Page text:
Bempedoic Acid: A CLEAR Look into Cardiovascular Outcomes in Statin-Intolerant Patients

Casey LaBelle, PharmD., New Ulm Medical Center

Background: In current practice, statin intolerance due to muscle related adverse effects has limited the use of statins for both LDL-cholesterol reduction and cardiovascular benefits. According to the National Lipid Association, statin intolerance is defined as the inability to tolerate at least two statins either due to objectionable symptoms or abnormal laboratory analysis which is reversible by stopping the statin. Statin intolerance due to muscle related adverse events can be seen in 7% to 29% of patients reported by Stroes et al. In 2020, the FDA approved use of bempedoic acid for hyperlipidemia based on the results of the CLEAR Harmony trial. In the previous bempedoic acid trial, Ray et al. described the benefits that bempedoic acid had in reducing the LDL-cholesterol while showing similar incidences of muscle-related adverse events between treatment and control. It was hypothesized that the lower incidence of muscle-related adverse events compared to statins was due to bempedoic acid’s mechanism of action. This medication is a prodrug  requiring activation by the very-long-chain acyl-CoA synthetase-1 enzyme found in the liver instead of muscle or other tissues. Bempedoic acid acts by inhibiting adenosine triphosphate (ATP) citrate lyase, ultimately targeting the cholesterol synthesis upstream of 3-hydroxy-3-methylglutaryl coenzyme A reductase, which is the same enzyme inhibited by statins.This mechanism may be beneficial to avoid the muscle-related side effects that are commonly seen in patients receiving statins, prompting its use as an alternative for LDL-cholesterol lowering in patients unable or unwilling to be on statin therapy.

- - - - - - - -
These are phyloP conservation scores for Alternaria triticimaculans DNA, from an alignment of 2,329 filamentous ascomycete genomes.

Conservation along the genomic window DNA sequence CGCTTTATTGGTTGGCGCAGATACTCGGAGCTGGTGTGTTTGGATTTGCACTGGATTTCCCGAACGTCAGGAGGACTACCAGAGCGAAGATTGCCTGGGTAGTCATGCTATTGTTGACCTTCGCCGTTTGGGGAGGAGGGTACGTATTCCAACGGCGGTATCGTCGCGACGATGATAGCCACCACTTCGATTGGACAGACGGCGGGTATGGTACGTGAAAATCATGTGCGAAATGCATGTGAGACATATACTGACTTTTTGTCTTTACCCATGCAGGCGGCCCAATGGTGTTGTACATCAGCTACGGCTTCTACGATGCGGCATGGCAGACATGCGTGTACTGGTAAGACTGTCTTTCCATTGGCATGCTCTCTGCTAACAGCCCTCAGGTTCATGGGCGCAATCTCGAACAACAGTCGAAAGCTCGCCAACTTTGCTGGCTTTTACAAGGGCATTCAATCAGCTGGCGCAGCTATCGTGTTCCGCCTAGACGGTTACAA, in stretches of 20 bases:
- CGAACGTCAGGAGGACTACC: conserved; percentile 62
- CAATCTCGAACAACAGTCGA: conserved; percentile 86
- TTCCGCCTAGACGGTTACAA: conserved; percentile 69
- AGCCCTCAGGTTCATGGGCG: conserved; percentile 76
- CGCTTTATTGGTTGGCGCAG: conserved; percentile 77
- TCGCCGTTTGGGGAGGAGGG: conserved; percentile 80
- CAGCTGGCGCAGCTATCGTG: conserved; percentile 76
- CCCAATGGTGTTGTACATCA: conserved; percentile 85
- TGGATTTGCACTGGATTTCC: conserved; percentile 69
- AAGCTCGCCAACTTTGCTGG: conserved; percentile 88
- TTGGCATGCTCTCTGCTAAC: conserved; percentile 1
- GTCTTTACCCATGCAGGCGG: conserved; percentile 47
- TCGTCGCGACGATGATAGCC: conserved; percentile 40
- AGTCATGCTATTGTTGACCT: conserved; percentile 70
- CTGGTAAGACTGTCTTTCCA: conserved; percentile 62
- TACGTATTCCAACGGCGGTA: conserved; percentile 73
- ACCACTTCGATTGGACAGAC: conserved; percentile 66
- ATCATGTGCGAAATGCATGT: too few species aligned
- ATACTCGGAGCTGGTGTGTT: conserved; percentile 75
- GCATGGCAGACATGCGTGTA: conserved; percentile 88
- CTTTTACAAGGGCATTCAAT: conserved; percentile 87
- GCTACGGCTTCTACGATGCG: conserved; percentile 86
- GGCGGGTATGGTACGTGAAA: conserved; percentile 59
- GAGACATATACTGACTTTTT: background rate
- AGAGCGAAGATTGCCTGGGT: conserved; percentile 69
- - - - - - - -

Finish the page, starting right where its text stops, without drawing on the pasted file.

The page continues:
Purpose: To determine the cardiovascular outcomes of bempedoic acid in statin-intolerant patients.

Study Design: This study was a multicenter, double-blind, randomized, placebo-controlled trial. Participants were included if they were 18-75 years of age, had a reported statin intolerance, fasting LDL-cholesterol ≥100 mg/dL, and a history of cardiovascular disease or high-risk factors. The study excluded participants if they had a total fasting triglyceride of >500 mg/dL, renal dysfunction (eGFR <30 mL/min/1.73 m2), recent CVD event within the past 90 days, HbA1c ≥10%, uncontrolled hypothyroidism, or unexplained creatine kinase >3x the upper limit of normal. Despite statin-intolerance, participants were still included if they were currently tolerating very low doses of statin therapy. This included an average daily dose of <5 mg of rosuvastatin, <10 mg of atorvastatin, <10 mg of simvastatin, <20 mg of lovastatin, <40 mg of pravastatin, <40 mg of fluvastatin, or <2 mg of pitavastatin.  Those that were eligible underwent a 4-week, single-blind placebo run-in period. During this period participants were excluded if they were unable to receive placebo due to unacceptable adverse effects or if adherence was ≤ 80%. Adherence was assessed through tablet counts. The remaining 13,970 participants underwent randomization in a 1:1 ratio to receive either an oral dose of bempedoic acid 180 mg once daily or matching placebo. The primary efficacy endpoint of this study was the four-component composite of major adverse cardiovascular events (MACE) which includes death from cardiovascular causes, nonfatal myocardial infarction, nonfatal stroke, and coronary revascularization. The key secondary efficacy endpoints in this study were three-component composite of death from cardiovascular causes, nonfatal stroke, or nonfatal myocardial infarction, and individually looking at fatal or nonfatal myocardial infarction, coronary revascularization, fatal or nonfatal stroke, death from cardiovascular causes, and death from any cause. The study also looked at a selection of tertiary lipid endpoints including the mean percent change in mean LDL-cholesterol level at 6 months, median percent changes in high-sensitivity CRP level at 6 months, and mean percentage-point change in glycated hemoglobin level at 12 months in patients with inadequately controlled type 2 diabetes mellitus.